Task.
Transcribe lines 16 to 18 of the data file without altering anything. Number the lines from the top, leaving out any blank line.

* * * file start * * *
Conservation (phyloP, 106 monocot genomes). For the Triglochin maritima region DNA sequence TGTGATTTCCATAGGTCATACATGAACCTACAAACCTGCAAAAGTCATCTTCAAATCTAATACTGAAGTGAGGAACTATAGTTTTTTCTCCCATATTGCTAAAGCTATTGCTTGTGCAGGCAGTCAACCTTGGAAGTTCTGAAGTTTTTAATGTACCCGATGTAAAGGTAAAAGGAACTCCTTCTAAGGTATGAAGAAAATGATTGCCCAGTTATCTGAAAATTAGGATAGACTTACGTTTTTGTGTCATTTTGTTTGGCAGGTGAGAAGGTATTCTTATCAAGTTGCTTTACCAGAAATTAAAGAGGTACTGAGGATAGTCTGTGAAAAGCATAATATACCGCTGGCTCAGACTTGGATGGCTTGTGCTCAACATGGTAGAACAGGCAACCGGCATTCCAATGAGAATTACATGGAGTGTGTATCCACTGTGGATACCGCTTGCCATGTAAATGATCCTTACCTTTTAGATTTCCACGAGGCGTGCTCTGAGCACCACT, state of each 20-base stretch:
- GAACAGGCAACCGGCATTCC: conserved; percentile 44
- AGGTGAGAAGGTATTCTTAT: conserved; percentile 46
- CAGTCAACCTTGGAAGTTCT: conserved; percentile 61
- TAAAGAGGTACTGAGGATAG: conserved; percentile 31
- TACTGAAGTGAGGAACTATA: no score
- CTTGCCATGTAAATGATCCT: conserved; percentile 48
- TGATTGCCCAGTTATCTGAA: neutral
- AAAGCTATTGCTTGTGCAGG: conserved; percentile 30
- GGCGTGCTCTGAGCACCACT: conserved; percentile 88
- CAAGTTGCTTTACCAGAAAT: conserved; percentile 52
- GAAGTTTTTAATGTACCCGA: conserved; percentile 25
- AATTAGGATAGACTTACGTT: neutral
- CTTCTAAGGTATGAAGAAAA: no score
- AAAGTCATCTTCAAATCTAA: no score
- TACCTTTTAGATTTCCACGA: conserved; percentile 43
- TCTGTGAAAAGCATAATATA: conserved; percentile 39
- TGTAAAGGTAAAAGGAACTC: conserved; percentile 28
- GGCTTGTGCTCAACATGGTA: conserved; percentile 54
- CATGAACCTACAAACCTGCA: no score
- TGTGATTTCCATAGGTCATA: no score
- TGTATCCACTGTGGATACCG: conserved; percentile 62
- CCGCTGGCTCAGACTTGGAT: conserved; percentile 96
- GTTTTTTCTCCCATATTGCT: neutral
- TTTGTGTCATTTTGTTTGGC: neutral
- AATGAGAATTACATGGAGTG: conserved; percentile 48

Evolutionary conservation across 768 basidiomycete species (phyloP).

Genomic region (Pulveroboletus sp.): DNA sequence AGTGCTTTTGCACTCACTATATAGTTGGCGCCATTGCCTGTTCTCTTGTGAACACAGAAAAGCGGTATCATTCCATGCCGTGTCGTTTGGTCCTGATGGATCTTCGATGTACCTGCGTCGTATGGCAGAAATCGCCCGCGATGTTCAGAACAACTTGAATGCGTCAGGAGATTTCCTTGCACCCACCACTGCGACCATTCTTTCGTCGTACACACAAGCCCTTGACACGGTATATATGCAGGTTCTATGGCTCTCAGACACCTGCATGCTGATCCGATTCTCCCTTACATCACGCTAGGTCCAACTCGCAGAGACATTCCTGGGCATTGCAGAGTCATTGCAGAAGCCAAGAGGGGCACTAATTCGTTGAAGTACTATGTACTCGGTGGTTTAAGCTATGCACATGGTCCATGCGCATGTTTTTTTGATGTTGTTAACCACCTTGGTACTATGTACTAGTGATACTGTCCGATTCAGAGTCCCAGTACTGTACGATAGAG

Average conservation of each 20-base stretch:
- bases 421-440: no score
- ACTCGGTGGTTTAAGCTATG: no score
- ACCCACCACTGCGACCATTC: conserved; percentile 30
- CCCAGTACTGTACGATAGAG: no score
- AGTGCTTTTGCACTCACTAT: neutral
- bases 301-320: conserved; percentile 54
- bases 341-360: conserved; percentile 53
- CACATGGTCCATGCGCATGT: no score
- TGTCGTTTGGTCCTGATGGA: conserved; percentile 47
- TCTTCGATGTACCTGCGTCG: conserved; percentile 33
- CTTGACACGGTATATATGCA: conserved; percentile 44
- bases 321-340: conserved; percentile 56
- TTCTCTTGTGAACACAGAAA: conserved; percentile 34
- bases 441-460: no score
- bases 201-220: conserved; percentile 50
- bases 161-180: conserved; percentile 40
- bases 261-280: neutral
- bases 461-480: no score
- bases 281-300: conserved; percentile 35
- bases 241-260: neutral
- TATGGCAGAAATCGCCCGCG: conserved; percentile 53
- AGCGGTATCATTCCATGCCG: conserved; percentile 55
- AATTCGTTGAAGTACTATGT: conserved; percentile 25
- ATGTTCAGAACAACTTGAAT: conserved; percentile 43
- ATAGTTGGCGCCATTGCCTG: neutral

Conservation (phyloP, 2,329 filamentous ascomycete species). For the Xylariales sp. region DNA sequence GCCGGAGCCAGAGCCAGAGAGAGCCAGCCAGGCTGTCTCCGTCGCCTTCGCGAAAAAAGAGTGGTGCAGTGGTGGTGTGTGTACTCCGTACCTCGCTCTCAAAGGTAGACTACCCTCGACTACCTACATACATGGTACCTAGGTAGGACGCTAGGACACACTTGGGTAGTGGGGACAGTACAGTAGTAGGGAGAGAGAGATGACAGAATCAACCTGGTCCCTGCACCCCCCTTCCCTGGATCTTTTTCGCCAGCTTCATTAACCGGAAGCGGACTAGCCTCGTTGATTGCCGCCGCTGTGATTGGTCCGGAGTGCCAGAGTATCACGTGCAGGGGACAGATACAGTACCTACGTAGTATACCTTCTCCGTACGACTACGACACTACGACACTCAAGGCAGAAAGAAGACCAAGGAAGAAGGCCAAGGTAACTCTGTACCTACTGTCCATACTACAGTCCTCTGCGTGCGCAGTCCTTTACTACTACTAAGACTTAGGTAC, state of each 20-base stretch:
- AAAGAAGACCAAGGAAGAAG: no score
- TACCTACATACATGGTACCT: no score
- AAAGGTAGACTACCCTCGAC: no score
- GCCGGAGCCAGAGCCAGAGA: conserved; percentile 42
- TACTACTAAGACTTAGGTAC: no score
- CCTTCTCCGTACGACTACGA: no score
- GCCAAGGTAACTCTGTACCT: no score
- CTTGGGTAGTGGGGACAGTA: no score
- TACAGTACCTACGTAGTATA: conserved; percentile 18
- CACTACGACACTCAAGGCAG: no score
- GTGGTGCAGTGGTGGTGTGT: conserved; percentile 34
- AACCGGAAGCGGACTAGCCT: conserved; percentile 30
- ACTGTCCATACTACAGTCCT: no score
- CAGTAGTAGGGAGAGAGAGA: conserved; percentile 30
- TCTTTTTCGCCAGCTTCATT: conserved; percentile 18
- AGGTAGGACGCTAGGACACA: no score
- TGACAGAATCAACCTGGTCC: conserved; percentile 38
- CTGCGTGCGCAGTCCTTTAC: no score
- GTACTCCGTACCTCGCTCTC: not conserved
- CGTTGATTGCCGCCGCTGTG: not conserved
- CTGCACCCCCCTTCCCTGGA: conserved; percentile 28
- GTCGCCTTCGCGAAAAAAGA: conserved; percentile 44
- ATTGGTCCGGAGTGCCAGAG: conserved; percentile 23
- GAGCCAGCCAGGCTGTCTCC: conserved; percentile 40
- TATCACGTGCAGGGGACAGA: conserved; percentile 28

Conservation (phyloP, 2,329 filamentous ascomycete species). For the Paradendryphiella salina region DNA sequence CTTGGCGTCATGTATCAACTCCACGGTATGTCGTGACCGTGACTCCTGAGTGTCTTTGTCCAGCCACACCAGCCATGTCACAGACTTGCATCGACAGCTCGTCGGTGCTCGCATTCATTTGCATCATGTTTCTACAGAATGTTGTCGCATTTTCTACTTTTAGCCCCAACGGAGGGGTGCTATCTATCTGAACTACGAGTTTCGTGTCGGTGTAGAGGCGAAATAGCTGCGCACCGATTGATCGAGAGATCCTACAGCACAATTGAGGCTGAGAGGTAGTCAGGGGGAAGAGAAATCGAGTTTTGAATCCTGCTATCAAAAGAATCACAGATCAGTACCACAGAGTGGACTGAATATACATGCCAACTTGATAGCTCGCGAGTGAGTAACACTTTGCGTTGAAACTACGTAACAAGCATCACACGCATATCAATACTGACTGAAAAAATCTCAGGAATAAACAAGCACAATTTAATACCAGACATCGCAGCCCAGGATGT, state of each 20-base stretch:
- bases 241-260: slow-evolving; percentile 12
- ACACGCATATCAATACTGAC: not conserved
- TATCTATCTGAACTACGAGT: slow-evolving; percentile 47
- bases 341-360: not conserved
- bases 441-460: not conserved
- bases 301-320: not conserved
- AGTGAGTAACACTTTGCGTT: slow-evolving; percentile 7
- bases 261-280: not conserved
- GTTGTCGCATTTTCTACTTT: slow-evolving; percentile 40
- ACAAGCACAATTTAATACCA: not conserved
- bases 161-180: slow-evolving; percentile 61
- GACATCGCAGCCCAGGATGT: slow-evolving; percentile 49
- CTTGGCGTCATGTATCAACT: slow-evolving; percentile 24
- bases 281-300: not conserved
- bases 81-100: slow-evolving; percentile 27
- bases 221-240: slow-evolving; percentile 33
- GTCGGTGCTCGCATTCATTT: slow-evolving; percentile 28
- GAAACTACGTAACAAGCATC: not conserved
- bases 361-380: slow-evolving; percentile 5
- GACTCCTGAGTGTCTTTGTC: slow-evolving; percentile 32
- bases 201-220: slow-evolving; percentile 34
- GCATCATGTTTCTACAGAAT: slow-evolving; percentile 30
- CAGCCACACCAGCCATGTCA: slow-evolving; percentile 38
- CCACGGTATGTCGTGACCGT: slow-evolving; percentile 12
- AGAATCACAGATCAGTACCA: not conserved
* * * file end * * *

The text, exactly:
- TACCTTTTAGATTTCCACGA: conserved; percentile 43
- TCTGTGAAAAGCATAATATA: conserved; percentile 39
- TGTAAAGGTAAAAGGAACTC: conserved; percentile 28